Due to this oral incubation process, the number of eggs per oviposition is lower compared to other fish species. On the other hand, this number of eggs also depends on the weight of the female. For example, a 100g female will lay approximately 100 eggs. On the other hand, the male can fertilize the eggs of different females, which is an important feature of the tilapia reproductive cycle.
Tilapia reproductive cycle management
The tilapia reproductive cycle and its other production stages can be done with several farming systems.
- Extensive culture: it has a density of 1-2 fish/m3.
- Semi-intensive culture has a density of 3-8 fish/m3 and requires a 50% water change every week and filtration systems.
- Intensive culture: has a density of 10-15 fish/m3 and uses high-capacity concrete piles, plus an aeration system.
- Super intensive culture has a density of 30-100 fish/m3 and uses concrete piles or high-capacity floating cages. It requires a 100% water change.
In commercial tilapia farming, only male (monosex) populations are managed since body growth is favored. To achieve this, some techniques have been implemented
- Manual sexing: 85% accuracy, it is avoided because it can fail.
- High-density culture
- Crossbreeding with other tilapia species.
- Experimental: to obtain sterile triploids; or super males with YY chromosomes.
- Sexual reversion with hormones: this is the most used method.
Sexual reversion with hormones is the most used method within the tilapia reproduction cycle. This sexual reversion is part of the tilapia reproductive cycle to avoid growth disparity in mixed populations (females and males), dwarfism, or competition. In addition, monosex populations of males are obtained, which grow twice as fast as females, have better fat deposits, and avoid overpopulation.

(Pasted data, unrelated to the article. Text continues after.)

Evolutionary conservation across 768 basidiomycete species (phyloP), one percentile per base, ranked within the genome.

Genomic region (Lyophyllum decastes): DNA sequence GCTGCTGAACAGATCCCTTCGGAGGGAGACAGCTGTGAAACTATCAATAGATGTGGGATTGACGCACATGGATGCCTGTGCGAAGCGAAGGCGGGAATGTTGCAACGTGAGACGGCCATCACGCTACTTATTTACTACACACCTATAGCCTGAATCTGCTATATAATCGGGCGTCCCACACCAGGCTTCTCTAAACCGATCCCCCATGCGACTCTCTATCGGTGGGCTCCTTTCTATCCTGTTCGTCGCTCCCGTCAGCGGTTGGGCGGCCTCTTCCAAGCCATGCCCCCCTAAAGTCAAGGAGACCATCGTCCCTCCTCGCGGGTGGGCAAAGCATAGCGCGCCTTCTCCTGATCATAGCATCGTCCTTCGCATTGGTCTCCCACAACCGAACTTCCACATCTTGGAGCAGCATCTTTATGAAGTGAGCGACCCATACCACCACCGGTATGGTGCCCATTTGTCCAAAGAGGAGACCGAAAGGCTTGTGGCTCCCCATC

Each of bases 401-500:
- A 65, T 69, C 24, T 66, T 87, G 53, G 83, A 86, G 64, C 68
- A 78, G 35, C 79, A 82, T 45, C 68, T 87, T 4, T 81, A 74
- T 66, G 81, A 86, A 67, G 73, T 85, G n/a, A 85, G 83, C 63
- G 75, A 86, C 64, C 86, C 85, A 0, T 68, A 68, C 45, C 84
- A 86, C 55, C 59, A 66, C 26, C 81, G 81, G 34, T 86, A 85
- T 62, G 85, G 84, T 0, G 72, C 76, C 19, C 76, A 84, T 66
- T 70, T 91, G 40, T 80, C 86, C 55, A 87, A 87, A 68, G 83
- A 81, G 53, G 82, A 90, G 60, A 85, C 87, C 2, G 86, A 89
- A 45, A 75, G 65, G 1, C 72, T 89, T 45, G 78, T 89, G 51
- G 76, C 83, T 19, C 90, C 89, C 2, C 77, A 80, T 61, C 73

For sexual reversion in tilapia, androgenic hormone 17-alpha-methyl-testosterone is first applied to the larval diet before yolk sac absorption (3 days after hatching). At this point, the gonads will not yet have developed in the larvae and the females will become phenotypically male. They are then fed with this mixture for 30 days or until the fry are less than 18 mm long.
It is mentioned that the efficacy of sexual reversion varies from 95 to 100%. However, if the success of sexual reversion of tilapia is to be tested, a significant percentage of the population (10%) is taken. These animals should weigh more than 50 grams and are sacrificed for abdominal dissection. Then, the development of testes or ovaries and the relationship of these individuals with the population are checked.
After the eggs are fertilized, the female incubates them and carries them in her mouth to protect them. When the fry hatch, they should be planted in ponds at a density of 20-25 fry/m3 for 2 to 3 months, until they reach 30-40g in weight.
After the reproductive cycle of the tilapia and the production of fry, they must pass to the fattening stage. Four main techniques have been used for this stage: ponds, floating cages, fast flow channels, and recirculation systems.
Tilapia is one of the most productive aquatic animals in the world. To achieve good production rates, it is important to know the reproductive cycle of tilapia. This stage of production is critical to the success of tilapia aquaculture. Parts of the tilapia reproductive cycle include sexual behavior, fertilization conditions, sex reversal, feeding, and fry production.